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July 7, 2007

Summer Reading

Summertime and the living is easy and most of us want to spend as much of it as we can relaxing outdoors, if possible with a cold glass of wine in one hand and a good book to read in the other. Or at least that's my idea of a perfect summer afternoon, particularly if the book is about Broadway. If you're making up your summer reading list and you love theater too, then you might want to consider the following for the eight weeks between now and Labor Day:

1. Colored Lights: Forty Years of Words and Music, Show Biz, Collaboration and All that Jazz by John Kander and Fred Ebb, as told to Greg Lawrence.
This oral history, published in 2004, the same year that Ebb died, allows you to eavesdrop on the legendary songwriting duo as they reminisce about their shows from their first collaboration, Flora, the Red Menace, to the Oscar-winning movie version of Chicago. As anyone who has seen a Kander and Ebb musical, or listened to a recording of one, knows, these guys are smart and funny and insightful about show business, and their book is too.

2. On Broadway, Men Still Wear Hats: Unusual Lives Led on the Edges of Broadway by Robert Simonson.
The 18 people profiled in Playbill.com editor Simonson's marvelous 2004 book range from the influential New York Post columnist and TV show host Michael Riedel
to Rozanne Seelen, who owns the rightfully beloved Drama Book Shop, where I have spent more hours and more dollars than I care to tote up. They all love Broadway and it's hard not to share their enthusiasm—or to envy the bit roles they get to play.

3. Ever After: the Last Years of Musical Theater and Beyond by Barry Singer.
Unlike so many books about recent Broadway history that decry the demise of musical theater, this veteran theater journalist's chatty account of the last 30 years of Broadway musicals gives the creative forces behind those shows, from Ira Weitzman, who helped to developed many of them at Playwrights Horizon, to composers Michael John LaChiusa and Adam Guettel, a chance to have their say. The reviewers on Amazon.com have been inexplicably tough on this book, which also came out in 2004, but for me, it was like flipping through a family album and reliving good times and not-so-good ones and treasuring them all.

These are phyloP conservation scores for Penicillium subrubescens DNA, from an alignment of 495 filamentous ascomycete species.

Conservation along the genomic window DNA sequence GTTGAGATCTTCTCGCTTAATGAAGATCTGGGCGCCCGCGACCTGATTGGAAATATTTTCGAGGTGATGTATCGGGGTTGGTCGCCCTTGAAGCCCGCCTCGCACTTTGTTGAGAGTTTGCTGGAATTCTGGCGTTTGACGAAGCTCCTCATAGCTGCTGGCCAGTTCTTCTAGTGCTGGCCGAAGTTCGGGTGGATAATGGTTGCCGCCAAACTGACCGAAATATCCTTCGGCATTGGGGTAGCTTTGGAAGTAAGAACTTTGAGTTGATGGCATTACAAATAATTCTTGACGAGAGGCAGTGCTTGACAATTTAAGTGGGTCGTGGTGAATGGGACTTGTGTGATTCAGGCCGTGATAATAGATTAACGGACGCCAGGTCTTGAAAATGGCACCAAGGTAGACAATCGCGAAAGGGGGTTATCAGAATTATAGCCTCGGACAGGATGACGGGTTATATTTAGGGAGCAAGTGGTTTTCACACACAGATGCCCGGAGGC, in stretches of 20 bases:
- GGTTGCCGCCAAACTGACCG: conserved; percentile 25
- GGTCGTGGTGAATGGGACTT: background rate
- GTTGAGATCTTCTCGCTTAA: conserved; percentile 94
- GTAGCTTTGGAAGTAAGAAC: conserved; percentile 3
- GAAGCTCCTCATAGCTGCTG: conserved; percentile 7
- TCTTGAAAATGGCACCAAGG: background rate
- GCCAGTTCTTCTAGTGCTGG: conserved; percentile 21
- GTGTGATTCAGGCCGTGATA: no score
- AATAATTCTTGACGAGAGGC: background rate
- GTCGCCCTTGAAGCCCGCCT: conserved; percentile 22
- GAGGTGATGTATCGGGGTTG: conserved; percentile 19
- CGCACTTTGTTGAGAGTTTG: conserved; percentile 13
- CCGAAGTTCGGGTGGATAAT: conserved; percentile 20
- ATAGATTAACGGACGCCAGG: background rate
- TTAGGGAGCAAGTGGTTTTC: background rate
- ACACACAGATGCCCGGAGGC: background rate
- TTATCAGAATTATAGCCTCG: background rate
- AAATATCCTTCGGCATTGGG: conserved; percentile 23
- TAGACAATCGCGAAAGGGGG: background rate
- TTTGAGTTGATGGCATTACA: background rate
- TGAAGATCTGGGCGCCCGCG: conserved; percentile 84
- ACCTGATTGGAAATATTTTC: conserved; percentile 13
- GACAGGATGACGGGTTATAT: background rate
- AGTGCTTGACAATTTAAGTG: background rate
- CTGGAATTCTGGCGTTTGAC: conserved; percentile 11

4. Second Act Trouble: Behind the Scenes of Broadway's Big Musical Bombs by Steven Suskin.
A longtime theatrical manager, producer and chronicler, Suskin has collected and annotated contemporaneous writings about some of Broadway's biggest flops. The schadenfreude when reading through this 2006 book is irresistible but just as affecting is the visible evidence of a time when so many newspapers and magazines considered Broadway a major story.

5. Making It Big: The Diary of a Broadway Musical
by Barbara Isenberg.
Broadway's growing reliance on converting hit movies into musicals makes this book by my arts writer-friend Barbara as relevant as when it first came out a decade ago. Her almost day-by-day account of how the delicate Tom Hanks comedy about a kid trapped in a man’s body grew from a suggestion by composer Richard Maltby Jr.'s wife into a $10 million monster flop may be the closest you can get to the process without putting on a musical yourself.

6. All That Glittered: The Golden Age of Drama on Broadway, 1919-1959 by Ethan Mordden
.
Until now, Mordden, the dean of theater historians, has written primarily about musicals but his latest book, released in April, brings the same in-depth knowledge to American drama, combing critical analysis, social commentary and a generous dose of backstage gossip.

7. Broadway Babylon: Glamour, Glitz and Gossip on the Great White Way by Boze Hadleigh
.
Published just last month, this is a grab bag of gossipy stories about the theater filtered through showbiz writer Hadleigh's wry, and occasionally campy, sensibility. Not all of it is as entertaining as it pretends to be but there are pages and pages of quotations and aphorisms from theater people that had me alternately nodding my head in agreement, hooting out loud with laughter, and quoting the choicest ones to my husband K.

8. The Season: A Candid Look at Broadway by William Goldman . No theater reading list is complete without the award-winning playwright and screenwriter's inside account of the 1967-68 Broadway season. It became an immediate classic when it was originally published in 1969, the "Moby Dick" of theater books, although far funnier. If you've never read it, you've got a big treat ahead of you. If you've read it before, it's still a treat.


Happy reading and, as for that cold wine, have a glass for me.

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